Beyond drug-drug interactions: effects of transporter inhibition on endobiotics, nutrients and toxins.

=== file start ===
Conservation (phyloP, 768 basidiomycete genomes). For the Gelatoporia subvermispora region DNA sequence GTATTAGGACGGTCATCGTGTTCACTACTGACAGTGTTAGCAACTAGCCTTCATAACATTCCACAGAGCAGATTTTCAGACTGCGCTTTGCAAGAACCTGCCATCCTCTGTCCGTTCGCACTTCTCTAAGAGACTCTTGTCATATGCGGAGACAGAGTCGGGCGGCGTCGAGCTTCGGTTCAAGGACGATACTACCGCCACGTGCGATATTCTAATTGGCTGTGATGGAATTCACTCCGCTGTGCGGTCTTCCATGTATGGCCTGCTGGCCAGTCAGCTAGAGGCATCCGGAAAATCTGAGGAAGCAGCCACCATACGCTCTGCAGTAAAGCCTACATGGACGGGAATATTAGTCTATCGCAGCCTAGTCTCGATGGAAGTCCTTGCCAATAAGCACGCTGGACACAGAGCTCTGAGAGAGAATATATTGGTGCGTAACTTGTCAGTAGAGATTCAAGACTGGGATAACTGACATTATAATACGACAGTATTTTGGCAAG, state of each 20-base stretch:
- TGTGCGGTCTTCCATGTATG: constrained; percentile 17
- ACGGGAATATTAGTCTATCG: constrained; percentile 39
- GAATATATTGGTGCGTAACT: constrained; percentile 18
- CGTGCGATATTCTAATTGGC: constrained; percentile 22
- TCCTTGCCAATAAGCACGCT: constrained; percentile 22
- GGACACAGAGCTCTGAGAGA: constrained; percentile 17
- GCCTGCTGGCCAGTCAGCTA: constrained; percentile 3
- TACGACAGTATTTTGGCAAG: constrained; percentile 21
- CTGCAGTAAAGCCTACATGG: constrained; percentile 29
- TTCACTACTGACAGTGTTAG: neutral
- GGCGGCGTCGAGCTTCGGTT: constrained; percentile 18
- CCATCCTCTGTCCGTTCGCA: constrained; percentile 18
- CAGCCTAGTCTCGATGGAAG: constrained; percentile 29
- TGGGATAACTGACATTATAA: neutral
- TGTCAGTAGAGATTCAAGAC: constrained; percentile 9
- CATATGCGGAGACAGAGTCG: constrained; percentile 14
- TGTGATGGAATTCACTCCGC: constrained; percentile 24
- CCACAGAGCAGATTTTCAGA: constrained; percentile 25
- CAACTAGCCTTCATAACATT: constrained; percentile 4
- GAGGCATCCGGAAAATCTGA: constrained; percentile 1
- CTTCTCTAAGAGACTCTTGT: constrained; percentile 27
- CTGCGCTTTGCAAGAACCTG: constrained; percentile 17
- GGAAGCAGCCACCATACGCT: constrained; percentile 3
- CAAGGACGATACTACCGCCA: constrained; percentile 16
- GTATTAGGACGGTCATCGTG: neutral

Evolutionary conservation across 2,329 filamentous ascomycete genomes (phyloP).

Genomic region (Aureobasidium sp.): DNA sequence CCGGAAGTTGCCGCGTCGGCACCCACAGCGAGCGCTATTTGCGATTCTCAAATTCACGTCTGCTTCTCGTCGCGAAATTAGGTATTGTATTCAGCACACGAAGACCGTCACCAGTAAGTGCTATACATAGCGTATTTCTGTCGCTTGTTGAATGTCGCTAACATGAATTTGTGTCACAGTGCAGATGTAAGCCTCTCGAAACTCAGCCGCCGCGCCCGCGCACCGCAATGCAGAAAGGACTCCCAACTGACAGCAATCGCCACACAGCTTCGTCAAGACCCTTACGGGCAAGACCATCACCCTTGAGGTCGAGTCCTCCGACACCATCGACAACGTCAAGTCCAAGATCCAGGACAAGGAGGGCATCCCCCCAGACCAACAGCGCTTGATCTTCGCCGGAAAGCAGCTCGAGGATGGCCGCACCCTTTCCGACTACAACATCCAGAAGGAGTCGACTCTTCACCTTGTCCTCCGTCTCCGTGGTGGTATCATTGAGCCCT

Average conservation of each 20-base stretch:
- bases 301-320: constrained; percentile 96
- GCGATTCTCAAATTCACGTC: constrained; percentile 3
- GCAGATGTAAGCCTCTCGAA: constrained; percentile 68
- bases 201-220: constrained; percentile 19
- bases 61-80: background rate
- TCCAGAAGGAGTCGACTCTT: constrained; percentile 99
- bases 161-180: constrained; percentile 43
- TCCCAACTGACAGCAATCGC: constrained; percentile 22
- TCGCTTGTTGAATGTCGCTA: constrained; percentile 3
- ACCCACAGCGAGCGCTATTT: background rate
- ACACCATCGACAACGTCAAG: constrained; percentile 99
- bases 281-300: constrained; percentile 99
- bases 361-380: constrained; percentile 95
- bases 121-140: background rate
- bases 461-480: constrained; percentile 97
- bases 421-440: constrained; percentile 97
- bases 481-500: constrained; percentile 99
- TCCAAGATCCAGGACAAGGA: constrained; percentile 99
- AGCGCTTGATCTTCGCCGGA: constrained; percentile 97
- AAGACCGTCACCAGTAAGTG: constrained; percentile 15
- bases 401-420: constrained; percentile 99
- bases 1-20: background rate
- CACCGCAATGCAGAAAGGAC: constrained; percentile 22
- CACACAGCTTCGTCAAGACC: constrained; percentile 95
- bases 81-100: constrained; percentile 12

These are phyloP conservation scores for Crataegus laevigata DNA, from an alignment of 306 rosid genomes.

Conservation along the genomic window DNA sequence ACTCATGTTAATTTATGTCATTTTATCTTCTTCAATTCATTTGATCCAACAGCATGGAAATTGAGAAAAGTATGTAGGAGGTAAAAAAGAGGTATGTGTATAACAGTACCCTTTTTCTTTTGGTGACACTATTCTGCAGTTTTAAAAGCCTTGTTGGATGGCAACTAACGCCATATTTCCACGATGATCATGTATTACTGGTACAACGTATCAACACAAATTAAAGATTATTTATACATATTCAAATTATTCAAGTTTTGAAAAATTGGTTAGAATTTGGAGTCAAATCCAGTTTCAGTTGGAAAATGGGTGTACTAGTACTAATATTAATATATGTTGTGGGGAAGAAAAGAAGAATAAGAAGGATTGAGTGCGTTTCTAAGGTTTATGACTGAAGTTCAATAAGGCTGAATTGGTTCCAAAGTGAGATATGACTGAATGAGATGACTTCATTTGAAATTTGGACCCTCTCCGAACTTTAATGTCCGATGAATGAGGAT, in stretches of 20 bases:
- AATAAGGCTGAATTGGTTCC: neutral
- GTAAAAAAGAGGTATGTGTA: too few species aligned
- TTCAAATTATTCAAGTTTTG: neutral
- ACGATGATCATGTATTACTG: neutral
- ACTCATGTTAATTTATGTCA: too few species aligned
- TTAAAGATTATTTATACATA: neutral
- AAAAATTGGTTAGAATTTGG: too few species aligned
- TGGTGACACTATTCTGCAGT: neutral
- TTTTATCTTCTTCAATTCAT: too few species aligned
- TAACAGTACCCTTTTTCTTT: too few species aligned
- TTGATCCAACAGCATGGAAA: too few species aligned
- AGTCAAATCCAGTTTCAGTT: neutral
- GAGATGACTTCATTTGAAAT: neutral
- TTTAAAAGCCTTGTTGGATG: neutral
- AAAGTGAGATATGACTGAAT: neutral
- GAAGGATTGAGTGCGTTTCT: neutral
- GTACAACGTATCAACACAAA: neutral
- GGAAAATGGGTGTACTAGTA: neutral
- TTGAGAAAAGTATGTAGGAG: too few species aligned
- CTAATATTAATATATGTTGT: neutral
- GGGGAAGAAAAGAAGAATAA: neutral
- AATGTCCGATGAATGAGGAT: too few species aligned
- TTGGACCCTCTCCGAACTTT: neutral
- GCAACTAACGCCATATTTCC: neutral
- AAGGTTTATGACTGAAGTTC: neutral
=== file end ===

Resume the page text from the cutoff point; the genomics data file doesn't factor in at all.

Cadmium (Cd) is an environmentally prevalent toxicant posing increasing risk to human health worldwide. As compared to the extensive research in Cd tissue accumulation, little was known about the elimination of Cd, particularly its toxic form, Cd ion (Cd2+). In this study, we aimed to examine whether Cd2+ is a substrate of multidrug and toxin extrusion proteins (MATEs) that are important in renal xenobiotic elimination. HEK-293 cells overexpressing the human MATE1 (HEK-hMATE1), human MATE2-K (HEK-hMATE2-K) and mouse Mate1 (HEK-mMate1) were used to study the cellular transport and toxicity of Cd2+. The cells overexpressing MATEs showed a 2-4 fold increase of Cd2+ uptake that could be blocked by the MATE inhibitor cimetidine. A saturable transport profile was observed with the Michaelis-Menten constant (Km) of 130±15.8μM for HEK-hMATE1; 139±21.3μM for HEK-hMATE2-K; and 88.7±13.5μM for HEK-mMate1, respectively. Cd2+ could inhibit the uptake of metformin, a substrate of MATE transporters, with the half maximal inhibitory concentration (IC50) of 97.5±6.0μM, 20.2±2.6μM, and 49.9±6.9μM in HEK-hMATE1, HEK-hMATE2-K, and HEK-mMate1 cells, respectively. In addition, hMATE1 could transport preloaded Cd2+ out of the HEK-hMATE1 cells, thus resulting in a significant decrease of Cd2+-induced cytotoxicity. The present study has provided the first evidence supporting that MATEs transport Cd2+ and may function as cellular elimination machinery in Cd intoxication.